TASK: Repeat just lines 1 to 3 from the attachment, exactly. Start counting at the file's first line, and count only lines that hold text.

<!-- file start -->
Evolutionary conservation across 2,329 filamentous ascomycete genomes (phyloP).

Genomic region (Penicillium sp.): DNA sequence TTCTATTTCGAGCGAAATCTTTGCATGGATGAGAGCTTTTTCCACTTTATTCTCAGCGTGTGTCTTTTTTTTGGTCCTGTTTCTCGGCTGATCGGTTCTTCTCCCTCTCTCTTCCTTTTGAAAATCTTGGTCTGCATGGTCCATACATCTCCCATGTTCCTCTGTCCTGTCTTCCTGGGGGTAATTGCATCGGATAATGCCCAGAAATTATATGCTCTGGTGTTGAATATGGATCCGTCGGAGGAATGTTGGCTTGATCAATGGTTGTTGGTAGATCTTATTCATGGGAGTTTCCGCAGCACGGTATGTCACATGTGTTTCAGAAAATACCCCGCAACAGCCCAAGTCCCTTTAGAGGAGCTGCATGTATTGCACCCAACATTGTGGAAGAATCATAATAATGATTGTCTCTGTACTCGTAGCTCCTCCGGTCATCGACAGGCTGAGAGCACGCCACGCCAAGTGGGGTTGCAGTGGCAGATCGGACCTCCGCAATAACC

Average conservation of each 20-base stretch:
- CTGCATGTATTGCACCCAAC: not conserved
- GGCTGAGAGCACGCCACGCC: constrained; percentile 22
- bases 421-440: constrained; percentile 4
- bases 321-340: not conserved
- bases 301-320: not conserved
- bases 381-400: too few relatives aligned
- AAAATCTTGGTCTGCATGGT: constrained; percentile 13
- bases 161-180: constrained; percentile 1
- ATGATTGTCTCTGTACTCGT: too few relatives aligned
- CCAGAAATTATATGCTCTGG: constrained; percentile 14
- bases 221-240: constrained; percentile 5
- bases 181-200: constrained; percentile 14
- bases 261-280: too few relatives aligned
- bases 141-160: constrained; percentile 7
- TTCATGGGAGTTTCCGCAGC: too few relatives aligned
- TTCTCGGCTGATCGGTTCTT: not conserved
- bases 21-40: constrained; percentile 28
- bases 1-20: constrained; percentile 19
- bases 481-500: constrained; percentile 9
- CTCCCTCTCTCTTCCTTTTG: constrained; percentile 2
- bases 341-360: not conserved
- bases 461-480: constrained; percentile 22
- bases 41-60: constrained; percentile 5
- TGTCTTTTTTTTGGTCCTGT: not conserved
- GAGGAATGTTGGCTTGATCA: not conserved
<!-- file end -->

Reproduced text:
Evolutionary conservation across 2,329 filamentous ascomycete genomes (phyloP).

Genomic region (Penicillium sp.): DNA sequence TTCTATTTCGAGCGAAATCTTTGCATGGATGAGAGCTTTTTCCACTTTATTCTCAGCGTGTGTCTTTTTTTTGGTCCTGTTTCTCGGCTGATCGGTTCTTCTCCCTCTCTCTTCCTTTTGAAAATCTTGGTCTGCATGGTCCATACATCTCCCATGTTCCTCTGTCCTGTCTTCCTGGGGGTAATTGCATCGGATAATGCCCAGAAATTATATGCTCTGGTGTTGAATATGGATCCGTCGGAGGAATGTTGGCTTGATCAATGGTTGTTGGTAGATCTTATTCATGGGAGTTTCCGCAGCACGGTATGTCACATGTGTTTCAGAAAATACCCCGCAACAGCCCAAGTCCCTTTAGAGGAGCTGCATGTATTGCACCCAACATTGTGGAAGAATCATAATAATGATTGTCTCTGTACTCGTAGCTCCTCCGGTCATCGACAGGCTGAGAGCACGCCACGCCAAGTGGGGTTGCAGTGGCAGATCGGACCTCCGCAATAACC

Average conservation of each 20-base stretch: